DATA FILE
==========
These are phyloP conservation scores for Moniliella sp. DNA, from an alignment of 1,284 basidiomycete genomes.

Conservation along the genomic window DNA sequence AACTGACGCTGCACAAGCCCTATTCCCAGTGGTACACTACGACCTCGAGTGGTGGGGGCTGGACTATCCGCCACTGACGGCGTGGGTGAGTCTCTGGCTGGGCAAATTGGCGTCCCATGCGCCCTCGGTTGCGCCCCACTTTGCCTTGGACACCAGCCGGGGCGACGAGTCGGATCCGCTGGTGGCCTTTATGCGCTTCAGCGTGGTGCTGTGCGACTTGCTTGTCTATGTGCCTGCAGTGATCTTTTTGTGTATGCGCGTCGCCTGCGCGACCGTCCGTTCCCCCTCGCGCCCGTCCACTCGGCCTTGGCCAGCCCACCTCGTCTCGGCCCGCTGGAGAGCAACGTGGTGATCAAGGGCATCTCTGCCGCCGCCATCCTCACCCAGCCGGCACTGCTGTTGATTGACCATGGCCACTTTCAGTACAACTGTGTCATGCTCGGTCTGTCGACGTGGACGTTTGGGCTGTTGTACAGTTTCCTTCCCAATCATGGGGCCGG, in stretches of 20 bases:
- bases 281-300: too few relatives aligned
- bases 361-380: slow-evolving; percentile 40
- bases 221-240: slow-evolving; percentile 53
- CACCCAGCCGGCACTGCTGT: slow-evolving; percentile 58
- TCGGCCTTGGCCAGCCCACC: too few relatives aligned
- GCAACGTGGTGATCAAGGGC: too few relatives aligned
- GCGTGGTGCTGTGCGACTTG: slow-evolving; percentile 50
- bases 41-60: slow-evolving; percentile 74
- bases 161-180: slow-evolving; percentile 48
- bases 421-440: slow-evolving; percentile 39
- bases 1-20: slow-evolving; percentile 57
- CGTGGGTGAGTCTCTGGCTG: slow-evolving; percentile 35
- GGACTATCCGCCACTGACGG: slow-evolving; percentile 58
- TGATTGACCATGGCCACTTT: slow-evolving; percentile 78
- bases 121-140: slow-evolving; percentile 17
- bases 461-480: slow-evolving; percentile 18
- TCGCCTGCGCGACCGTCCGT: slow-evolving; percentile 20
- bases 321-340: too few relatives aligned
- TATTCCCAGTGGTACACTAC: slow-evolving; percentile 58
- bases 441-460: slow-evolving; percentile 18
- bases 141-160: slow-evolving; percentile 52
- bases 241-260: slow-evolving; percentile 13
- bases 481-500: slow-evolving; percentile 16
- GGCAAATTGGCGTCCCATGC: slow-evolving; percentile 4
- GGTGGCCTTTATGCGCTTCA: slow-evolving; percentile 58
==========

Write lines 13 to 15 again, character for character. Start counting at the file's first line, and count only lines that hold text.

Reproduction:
- bases 1-20: slow-evolving; percentile 57
- CGTGGGTGAGTCTCTGGCTG: slow-evolving; percentile 35
- GGACTATCCGCCACTGACGG: slow-evolving; percentile 58